The scheme (protocol) and the hostname components of the URL must always be specified! The path component as well as the port number and the query string are optional.
Also, the username and the password components are optional too, but you can not set a password without username. Last but not least, do not forget the trailing / if the given the path is empty!
Only the http, https and ftp protocols are currently supported. The hostname can be specified either as a domain name or as an IP address. The standard IPv4 and IPv6 notations are supported.
If the port number is absent, a default port number will be assumed. This results in port #21 for FTP, port #80 for HTTP and port #443 for HTTPS.
The special URL string - may be specified in order to read the target address from the stdin stream. When reading the URL from stdin, INetGet assumes that the string is passed in UTF-8 encoding.
A minimal URL:
URL including path and query string:
URL that has the hostname specified as an IPv4 address and that contains a port number:
URL that has the hostname specified as an IPv6 address:
URL that has a username and a password specified:
Specifies the output file, where the downloaded file will be written to. If the given path specification is not fully-qualified, then the relative path will be resolved starting from the "current" directory.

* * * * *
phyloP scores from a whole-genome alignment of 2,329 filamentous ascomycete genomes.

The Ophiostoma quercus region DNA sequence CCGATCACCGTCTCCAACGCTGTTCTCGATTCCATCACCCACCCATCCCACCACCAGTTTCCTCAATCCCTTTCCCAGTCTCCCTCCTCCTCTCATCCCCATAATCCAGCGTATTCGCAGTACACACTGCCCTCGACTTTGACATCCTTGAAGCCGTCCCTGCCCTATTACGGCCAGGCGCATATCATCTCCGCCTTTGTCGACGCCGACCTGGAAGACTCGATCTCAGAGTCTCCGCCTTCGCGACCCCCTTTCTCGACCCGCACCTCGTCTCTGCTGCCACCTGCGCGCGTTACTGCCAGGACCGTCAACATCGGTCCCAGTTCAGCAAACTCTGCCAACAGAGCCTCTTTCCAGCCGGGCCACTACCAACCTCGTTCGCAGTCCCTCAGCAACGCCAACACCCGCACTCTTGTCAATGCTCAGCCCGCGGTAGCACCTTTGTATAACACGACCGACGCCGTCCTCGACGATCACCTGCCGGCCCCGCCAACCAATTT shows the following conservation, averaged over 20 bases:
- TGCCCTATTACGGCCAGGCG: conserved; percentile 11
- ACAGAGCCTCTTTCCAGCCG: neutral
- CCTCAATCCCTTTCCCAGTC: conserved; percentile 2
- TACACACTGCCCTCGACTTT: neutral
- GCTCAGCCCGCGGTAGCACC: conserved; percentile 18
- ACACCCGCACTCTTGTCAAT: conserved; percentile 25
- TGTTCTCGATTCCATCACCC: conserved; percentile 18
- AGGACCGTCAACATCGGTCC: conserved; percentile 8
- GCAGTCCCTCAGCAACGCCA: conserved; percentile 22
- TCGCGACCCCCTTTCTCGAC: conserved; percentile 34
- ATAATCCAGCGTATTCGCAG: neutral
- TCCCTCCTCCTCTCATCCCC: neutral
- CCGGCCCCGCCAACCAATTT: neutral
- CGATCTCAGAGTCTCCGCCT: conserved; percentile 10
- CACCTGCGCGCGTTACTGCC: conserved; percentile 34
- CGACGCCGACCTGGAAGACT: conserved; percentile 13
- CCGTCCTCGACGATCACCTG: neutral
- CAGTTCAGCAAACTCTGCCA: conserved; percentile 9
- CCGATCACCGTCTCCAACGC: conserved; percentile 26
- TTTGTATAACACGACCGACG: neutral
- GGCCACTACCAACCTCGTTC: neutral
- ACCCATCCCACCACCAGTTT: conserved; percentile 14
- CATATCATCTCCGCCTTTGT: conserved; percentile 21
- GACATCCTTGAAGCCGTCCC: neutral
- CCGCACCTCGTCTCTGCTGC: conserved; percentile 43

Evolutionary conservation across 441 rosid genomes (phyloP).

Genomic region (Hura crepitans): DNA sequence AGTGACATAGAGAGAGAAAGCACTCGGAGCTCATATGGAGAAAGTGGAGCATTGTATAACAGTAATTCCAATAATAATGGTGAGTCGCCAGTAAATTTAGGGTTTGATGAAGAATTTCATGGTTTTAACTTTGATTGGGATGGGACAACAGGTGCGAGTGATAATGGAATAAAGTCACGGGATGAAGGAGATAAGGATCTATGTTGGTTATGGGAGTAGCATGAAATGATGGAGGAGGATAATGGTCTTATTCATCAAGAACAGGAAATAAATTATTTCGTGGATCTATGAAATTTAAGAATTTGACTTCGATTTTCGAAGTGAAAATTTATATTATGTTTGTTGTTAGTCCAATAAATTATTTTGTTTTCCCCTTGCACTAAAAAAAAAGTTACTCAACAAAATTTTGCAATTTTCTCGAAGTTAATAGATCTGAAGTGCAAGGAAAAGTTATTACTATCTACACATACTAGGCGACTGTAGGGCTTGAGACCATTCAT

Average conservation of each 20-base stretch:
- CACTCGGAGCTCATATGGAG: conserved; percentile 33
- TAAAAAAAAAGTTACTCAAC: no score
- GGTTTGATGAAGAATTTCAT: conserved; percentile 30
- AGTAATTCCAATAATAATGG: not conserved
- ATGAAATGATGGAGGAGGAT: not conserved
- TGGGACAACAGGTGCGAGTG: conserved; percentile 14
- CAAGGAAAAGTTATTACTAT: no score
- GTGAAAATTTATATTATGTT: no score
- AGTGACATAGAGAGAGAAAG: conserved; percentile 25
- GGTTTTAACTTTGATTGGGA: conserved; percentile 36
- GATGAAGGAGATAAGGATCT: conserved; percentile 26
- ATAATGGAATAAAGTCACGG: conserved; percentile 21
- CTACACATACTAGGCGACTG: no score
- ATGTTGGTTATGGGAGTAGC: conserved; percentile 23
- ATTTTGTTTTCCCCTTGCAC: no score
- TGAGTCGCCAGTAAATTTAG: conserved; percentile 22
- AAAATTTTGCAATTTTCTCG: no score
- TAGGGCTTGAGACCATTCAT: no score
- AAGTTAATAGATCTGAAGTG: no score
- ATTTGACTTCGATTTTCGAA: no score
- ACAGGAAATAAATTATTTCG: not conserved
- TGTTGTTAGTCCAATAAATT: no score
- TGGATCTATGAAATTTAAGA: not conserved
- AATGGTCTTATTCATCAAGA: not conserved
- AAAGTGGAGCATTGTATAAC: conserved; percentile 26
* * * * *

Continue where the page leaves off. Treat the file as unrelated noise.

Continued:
The given path must point to an existing and writable directory, otherwise the download fails. If the specified file already exists, the program will try to overwrite the existing file!
The special file name - may be specified in order to write all received data to the stdout stream. Furthermore, the special file name NUL may be specified in order to discard all data that is received.
The following options may be included, in an arbitrary order:
Specifies the HTTP method (alias “verb”) to be used in the HTTP request. This can be one of the standard methods GET, POST, PUT, DELETE or HEAD. By default, the GET method is used.
Append additional data to the HTTP request. The given data is expected to be in the application/x-www-form-urlencoded format, i.e. the standard format that used by HTML forms.
You can specify - as the argument in order to read the data from the stdin stream. Note that you probably want to specify either --verb=POST or --verb=PUT too when using this option.
Instructs the WinINet API to resolve the host name locally, i.e. not use a proxy server. If this option is absent, the system's default proxy server settings will be used to resolve the host name.